Reporting unregistered rooming houses - guidelines for estate agents

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These guidelines are intended to help estate agents comply with section 142D of the Residential Tenancies Act 1997.

Unregistered rooming house

A rooming house is a building where one or more rooms are available to rent, and four or more people in total can occupy those rooms. 

An unregistered rooming house is a building that is being used as a rooming house but is not registered in accordance with Division 4 of Part 6 of the Public Health and Wellbeing Act 2008 as prescribed accommodation within the meaning of that Act.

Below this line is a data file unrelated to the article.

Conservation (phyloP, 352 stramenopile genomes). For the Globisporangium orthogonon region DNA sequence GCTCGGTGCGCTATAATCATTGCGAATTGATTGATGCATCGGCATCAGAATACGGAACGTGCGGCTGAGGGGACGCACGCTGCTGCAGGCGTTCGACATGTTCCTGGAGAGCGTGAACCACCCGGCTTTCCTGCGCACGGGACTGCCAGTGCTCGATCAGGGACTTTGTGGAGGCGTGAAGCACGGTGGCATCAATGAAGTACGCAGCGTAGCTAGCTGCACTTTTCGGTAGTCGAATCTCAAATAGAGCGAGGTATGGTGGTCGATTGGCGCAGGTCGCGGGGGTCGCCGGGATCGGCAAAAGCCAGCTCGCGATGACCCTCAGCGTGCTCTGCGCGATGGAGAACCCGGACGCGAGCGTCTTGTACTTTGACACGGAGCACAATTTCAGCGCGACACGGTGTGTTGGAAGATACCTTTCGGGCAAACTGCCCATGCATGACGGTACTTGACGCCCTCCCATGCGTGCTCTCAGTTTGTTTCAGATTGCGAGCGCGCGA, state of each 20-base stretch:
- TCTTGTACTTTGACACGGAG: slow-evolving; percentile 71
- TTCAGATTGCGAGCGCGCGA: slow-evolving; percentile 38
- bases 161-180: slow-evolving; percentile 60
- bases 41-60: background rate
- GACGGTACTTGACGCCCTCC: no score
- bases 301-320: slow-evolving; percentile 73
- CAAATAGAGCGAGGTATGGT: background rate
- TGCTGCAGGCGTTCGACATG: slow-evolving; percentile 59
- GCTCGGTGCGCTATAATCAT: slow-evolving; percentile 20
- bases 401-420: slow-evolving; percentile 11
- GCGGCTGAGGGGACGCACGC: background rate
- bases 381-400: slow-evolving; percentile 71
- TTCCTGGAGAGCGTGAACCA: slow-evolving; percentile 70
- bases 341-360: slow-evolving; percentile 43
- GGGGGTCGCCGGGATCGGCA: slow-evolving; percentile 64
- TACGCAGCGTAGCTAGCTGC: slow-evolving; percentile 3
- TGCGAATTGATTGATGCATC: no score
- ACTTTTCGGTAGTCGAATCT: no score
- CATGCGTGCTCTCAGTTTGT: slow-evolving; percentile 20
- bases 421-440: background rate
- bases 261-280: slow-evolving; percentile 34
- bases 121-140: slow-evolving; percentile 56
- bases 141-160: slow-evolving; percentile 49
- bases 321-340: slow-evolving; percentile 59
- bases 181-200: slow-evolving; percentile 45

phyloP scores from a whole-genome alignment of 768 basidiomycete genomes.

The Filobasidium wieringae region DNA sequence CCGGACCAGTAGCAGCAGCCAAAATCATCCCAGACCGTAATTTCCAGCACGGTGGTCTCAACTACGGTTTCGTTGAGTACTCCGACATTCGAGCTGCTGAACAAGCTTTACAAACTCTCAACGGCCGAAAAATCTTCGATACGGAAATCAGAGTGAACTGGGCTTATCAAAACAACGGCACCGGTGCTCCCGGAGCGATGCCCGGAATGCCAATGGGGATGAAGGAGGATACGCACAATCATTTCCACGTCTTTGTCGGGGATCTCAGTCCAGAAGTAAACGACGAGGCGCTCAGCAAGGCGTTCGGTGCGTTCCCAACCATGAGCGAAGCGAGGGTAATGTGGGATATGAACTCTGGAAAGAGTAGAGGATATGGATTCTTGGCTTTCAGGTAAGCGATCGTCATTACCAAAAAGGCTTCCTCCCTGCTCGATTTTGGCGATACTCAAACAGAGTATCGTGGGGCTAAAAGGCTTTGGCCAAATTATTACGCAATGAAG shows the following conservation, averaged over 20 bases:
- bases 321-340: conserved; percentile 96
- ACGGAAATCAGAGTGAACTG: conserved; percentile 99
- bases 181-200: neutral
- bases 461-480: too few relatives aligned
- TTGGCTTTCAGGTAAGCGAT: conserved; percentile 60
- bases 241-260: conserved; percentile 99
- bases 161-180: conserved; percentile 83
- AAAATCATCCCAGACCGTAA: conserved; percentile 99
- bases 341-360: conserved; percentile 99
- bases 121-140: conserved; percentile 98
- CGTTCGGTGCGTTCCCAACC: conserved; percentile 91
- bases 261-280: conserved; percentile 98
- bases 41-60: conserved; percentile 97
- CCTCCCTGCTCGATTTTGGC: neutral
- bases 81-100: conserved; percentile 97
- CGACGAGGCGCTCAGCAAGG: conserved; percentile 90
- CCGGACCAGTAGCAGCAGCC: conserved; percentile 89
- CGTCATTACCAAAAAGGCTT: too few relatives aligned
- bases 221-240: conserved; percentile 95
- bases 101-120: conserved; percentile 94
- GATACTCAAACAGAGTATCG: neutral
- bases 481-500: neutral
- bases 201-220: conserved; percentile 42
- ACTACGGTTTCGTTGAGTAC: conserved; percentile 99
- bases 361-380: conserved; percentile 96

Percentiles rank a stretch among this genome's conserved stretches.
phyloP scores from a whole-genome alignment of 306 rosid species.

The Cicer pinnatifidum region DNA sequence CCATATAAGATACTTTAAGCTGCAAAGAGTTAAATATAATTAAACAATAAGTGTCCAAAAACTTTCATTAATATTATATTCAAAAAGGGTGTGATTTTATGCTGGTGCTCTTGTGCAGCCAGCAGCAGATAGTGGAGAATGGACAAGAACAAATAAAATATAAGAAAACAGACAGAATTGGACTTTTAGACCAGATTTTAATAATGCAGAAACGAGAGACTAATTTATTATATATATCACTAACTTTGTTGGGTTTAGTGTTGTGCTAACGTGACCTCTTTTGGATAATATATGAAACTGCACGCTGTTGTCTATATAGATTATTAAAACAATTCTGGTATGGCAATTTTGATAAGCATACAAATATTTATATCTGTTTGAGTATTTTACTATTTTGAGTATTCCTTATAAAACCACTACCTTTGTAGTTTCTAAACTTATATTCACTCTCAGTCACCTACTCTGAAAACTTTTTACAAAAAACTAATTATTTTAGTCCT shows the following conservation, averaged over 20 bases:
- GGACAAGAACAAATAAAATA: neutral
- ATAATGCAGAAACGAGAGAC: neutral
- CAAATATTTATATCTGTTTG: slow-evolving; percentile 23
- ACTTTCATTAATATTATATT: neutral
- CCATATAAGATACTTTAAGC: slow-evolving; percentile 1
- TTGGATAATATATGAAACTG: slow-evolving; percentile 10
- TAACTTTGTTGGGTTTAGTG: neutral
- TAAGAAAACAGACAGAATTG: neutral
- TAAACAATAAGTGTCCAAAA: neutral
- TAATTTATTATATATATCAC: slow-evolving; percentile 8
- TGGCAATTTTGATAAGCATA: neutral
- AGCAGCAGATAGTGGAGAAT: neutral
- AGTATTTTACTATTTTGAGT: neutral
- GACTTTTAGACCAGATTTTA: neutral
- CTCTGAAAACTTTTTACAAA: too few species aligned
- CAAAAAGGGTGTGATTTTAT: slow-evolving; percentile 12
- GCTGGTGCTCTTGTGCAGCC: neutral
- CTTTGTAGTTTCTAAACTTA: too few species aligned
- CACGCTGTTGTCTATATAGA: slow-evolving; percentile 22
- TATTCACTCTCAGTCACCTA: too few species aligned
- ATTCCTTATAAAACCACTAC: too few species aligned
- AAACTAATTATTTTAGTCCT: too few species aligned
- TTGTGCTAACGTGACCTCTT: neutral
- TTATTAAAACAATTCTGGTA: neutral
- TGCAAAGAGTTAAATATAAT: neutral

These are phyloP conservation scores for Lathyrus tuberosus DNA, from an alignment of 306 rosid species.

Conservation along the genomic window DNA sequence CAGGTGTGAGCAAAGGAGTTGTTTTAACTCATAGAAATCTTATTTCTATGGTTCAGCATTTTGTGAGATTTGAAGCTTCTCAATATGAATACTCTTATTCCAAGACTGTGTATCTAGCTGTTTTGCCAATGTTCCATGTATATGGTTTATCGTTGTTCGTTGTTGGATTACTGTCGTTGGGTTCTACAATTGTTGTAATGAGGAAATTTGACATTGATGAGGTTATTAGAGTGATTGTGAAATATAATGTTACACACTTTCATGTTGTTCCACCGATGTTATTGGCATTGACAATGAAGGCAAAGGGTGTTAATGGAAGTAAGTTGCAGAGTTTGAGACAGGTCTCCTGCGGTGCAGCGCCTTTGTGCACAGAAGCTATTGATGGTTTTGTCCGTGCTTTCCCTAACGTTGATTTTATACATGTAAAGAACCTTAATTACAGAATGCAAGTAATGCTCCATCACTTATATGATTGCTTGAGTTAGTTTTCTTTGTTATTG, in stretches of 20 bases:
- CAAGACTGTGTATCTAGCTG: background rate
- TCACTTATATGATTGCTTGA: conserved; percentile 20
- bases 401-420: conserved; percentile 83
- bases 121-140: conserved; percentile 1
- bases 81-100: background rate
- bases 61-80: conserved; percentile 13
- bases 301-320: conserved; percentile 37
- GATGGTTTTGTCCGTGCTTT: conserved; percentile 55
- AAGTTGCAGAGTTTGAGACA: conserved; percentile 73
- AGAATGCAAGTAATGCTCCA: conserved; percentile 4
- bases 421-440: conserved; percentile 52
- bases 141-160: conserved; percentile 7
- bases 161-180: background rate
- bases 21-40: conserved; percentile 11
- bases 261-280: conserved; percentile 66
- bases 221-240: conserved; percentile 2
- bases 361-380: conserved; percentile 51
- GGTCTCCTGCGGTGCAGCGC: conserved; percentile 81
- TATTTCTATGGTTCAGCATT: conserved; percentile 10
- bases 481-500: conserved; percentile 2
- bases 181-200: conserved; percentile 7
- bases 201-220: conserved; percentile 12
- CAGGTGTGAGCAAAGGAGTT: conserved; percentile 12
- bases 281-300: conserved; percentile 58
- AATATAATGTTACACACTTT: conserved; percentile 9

View our public register of rooming houses.

Owner's and agent's responsibilities

If an owner of a building who is not a rooming house owner, or that owner's agent, has reason to believe that the building is being used as a rooming house, they must notify the municipal council of the district in which the building is located.

Failure to notify the municipal council can result in a penalty of 20 penalty points. For more information, view our Penalties page.

Note: Section 67 of the Public Health and Wellbeing Act provides that it is an offence for the proprietor of prescribed accommodation within the meaning of that Act not to register that accommodation with the council.

Section 142D

Section 142D of the Residential Tenancies Act 1997 imposes an obligation on an owner of a building, or that owner’s agent, to notify the relevant local council if they have reason to believe that: